• Dance 7/8

    The seventh and eighth grade dance program offers a wide variety of dance techniques and creative experiences to develop students' functional and expressive movement potential. The class is designed to facilitate technical ability by increasing body awareness, balancing mobility with stability, developing coordination and rhythm, and building students' movement vocabulary. A range of dance styles, including Modern, Hip hop, West African, and Dances of the African Diaspora, are introduced and explored in their social, historical, and cultural contexts.  The creative aspect of this class integrates improvisation, composition, and performance. Individual expression takes on a deeper meaning as students begin to grapple with self, identity, and relationship issues, issues often reflected in their dance making. Our curriculum provides opportunities for students to bring their diverse backgrounds and individual movement interests into the studio to share with one another in a safe environment of risk-taking and mutual respect.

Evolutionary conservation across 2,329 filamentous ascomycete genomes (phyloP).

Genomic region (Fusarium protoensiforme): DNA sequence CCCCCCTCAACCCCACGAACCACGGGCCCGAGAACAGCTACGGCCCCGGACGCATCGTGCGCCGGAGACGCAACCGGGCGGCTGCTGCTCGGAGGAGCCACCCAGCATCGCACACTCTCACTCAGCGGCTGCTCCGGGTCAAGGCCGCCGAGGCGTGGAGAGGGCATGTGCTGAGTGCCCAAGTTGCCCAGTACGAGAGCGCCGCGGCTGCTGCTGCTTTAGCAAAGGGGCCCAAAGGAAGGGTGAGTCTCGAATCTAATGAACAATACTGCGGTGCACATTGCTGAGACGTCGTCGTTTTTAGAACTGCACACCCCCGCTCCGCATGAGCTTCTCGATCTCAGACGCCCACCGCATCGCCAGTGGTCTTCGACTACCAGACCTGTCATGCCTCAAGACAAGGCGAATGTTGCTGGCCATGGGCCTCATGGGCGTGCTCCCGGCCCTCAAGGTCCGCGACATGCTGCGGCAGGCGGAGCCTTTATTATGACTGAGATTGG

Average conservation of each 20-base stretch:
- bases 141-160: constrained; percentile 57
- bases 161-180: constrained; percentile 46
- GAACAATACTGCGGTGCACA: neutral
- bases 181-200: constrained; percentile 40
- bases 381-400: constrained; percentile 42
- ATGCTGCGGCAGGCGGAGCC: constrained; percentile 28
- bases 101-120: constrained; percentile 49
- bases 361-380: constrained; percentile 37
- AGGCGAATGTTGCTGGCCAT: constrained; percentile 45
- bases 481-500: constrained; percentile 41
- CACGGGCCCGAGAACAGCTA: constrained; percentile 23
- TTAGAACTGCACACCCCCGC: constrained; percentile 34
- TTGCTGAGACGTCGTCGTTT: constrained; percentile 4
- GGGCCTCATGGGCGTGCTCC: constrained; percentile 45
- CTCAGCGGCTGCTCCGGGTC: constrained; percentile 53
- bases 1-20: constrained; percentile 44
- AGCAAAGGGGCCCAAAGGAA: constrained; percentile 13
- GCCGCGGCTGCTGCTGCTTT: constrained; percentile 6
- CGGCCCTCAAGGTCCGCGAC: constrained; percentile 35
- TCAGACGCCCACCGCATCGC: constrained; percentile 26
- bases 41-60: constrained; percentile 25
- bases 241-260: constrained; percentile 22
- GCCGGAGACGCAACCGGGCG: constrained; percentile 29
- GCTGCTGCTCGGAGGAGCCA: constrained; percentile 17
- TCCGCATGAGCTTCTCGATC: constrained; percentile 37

Assignments include creating original movement phrases, manipulating movement material, discovering dynamics, reconstructing a dance master's choreography, analyzing dance videos, and performing in a Flash Mob. This course features a site-specific dance video project called DanceWAVE (Working Artists Video Ensemble) that culminates the year. Students work together to create a dance video set in a wide range of locations in and out of the school. Guest artists and class trips to professional dance performances are an integral part of the curriculum. This course provides an excellent foundation for future participation in the High School Dance program.